Brad, the dryer is running but it isn’t heating.
That’s the way I ended my Friday night. Like most people (er, men maybe), I had a series of thoughts that went through my head. The first was, "What did you do to it?" See, that just wasn’t right. Why was that my first thought? Why is that my first thought when anything goes wrong? Perhaps I need someone to blame. My second thought was, "It doesn’t matter what happened, what am I going to do about it?" Followed shortly by, "I can’t afford a new dryer right now and I’m certainly not going to pay someone to fix it." That’s when handy man Brad swings into action.
A few weeks ago my brother was walking to work and got his socks wet. I don’t recall if it were raining or if he was just revisiting his childhood and stomping in puddles. At any rate, his socks were wet and he was unhappy. He decided that he was going to invent some type of microwave safe contraption that would dry socks in just a few seconds. When the ventilation problem was realized, he decided he would make a bread shaped device that would go into a toaster and "pop", your socks would be dry. It turns out that a dryer is actually just a toaster with a fan blowing over it. Granted, it could toast one large piece of bread, but it would probably burn the bread before you get a good toast out of it (similar problem occurs when drying one’s socks in the microwave).
As it turns out, electric dryers are incredibly simple devices. Heater coils with a fan blowing over them, big barrel to spin the clothes so the warm air can get around them, lint screen to catch all the little pieces of clothes that are cooking off, and a series of three or four thermostats. Turns out dryers are not supposed to heat higher than 250 degrees but are capable of heating much, much higher. The series of thermostats is the mechanism that keeps this marvel of modern convenience from burning a hole in the floor and landing on my children in their beds on the floor beneath. It was one of these cute little devices that had failed and caused my dryer to quit working. I really mean little, too. In fact, except for the drum that the clothes take a tumble in, there is only a few feet of wire and a couple quarter sized thermostats in this huge thing that required a slight remodel to our stairwell to get it in when we moved in here.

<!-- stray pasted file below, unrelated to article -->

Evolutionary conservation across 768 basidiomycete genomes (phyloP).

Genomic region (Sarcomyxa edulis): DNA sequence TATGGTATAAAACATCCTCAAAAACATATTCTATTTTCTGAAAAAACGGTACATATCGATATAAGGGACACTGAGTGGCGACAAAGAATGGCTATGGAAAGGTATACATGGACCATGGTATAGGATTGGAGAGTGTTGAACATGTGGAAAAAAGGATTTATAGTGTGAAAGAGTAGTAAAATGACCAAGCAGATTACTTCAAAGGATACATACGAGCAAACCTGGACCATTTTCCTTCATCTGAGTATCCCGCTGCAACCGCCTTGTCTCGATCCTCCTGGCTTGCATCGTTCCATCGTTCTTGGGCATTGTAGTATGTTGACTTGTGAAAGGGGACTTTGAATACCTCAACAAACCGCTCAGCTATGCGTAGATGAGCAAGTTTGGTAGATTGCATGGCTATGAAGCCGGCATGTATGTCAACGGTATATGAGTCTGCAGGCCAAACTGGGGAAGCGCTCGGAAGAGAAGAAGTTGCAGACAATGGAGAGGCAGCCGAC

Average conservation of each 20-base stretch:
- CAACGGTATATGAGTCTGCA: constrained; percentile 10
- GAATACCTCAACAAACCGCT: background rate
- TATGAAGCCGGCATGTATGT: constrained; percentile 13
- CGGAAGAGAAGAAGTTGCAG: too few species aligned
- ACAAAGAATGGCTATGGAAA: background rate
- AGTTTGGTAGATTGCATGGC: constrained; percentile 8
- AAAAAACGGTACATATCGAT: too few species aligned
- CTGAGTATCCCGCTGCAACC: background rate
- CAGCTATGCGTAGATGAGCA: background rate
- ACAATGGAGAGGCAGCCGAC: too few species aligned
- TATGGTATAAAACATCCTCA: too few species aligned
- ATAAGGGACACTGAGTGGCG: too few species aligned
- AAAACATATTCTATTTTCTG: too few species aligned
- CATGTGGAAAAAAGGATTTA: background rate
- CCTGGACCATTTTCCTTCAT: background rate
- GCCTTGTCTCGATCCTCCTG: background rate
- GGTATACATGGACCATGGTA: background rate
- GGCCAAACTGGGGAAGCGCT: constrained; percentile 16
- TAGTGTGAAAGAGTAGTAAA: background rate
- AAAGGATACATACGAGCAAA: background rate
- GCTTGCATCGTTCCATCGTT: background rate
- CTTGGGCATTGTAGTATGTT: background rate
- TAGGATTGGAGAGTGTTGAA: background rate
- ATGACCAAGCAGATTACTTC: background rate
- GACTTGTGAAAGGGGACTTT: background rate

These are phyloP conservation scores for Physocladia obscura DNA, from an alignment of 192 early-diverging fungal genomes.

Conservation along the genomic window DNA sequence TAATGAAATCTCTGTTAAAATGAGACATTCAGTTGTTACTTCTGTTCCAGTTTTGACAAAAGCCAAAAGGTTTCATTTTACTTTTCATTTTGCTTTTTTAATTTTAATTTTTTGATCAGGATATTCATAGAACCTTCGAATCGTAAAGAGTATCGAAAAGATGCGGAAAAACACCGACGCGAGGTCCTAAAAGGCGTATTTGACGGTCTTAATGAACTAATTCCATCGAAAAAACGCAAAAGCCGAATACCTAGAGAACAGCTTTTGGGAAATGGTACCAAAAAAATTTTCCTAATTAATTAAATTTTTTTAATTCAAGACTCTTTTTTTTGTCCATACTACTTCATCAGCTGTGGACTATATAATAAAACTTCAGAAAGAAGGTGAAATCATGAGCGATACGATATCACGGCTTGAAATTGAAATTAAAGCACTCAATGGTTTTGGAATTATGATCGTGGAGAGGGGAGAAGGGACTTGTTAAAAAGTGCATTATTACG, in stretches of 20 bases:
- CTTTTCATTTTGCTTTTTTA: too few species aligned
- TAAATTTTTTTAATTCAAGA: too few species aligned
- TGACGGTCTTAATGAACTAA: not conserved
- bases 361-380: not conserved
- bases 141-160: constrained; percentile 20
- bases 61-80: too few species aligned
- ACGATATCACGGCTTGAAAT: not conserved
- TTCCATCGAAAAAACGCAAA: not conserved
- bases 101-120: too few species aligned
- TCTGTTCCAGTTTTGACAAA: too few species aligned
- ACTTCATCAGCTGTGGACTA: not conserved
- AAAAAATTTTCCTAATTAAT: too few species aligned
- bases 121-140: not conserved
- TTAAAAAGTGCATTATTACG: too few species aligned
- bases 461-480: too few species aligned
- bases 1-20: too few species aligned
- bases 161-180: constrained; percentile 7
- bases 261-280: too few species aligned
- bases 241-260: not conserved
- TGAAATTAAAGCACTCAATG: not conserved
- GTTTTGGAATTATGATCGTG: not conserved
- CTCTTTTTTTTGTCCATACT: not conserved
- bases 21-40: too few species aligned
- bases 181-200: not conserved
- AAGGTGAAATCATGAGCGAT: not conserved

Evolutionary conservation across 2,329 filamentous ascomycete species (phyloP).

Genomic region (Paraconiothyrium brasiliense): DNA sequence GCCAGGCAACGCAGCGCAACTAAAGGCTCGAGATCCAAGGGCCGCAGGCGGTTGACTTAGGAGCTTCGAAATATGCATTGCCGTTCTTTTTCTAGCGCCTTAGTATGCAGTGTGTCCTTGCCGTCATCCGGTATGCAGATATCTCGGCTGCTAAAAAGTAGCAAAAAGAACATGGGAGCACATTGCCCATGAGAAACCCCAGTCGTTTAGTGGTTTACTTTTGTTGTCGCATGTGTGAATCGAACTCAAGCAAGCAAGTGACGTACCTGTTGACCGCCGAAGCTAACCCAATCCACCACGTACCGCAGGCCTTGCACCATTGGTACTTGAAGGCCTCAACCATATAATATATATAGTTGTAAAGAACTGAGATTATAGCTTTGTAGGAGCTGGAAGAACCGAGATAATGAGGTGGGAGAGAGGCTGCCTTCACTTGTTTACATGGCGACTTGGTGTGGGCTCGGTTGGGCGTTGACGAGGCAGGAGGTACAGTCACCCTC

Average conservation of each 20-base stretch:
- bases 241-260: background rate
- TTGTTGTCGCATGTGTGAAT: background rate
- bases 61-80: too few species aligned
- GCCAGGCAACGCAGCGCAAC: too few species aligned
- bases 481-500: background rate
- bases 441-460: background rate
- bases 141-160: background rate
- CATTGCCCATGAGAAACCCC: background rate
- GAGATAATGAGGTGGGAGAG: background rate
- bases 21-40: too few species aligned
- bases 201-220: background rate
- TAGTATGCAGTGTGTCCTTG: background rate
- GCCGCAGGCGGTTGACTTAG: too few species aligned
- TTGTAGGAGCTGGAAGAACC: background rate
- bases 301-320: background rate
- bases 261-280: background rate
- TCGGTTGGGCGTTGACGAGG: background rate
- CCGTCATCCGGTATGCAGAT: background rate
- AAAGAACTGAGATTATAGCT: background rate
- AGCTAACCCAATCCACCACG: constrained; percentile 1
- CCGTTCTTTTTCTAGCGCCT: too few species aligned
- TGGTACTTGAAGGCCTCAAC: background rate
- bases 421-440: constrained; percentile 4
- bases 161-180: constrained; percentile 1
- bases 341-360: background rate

A quick glance online told me that the parts were easily accessible within a couple days shipping from Sears. Seeing the little button that said "Need this today?", I found it available at a Sears repair center about 8 miles form my house. While this may seem like a nice Saturday morning drive, the eighth mile placed the center just outside the beltway off of 395. For those of you non-D.C. folk, driving down 395 to get outside the beltway is sort of like playing Russian Roulette. There is a chance that you can make the drive in about 10 minutes. There is equally as good a chance, however, that you’ll hit terrible traffic and it will take you an hour get make the same drive. Just for fun, here’s a map of the D.C. area.
I made the drive to the center and back in 30 minutes without speeding. It was the perfect traffic day! Good thing, too, because when I got to work I learned that the thermostat I was replacing was in fact a back up thermostat to the main one that had failed. Lucky for me, that other part was also in stock at the repair center. Unfortunately, that meant another risky venture down 395. This one was even better than the last, so in about half an hour I was back home. A few twists of a socket and the replacement of a burnt connector later, we have an operating dryer. Total cost: $35, 20 minutes of labor, and 1 hour of driving. A bargain compared to what the repair man would want.
Now, I just hope it doesn’t melt through the floor tonight.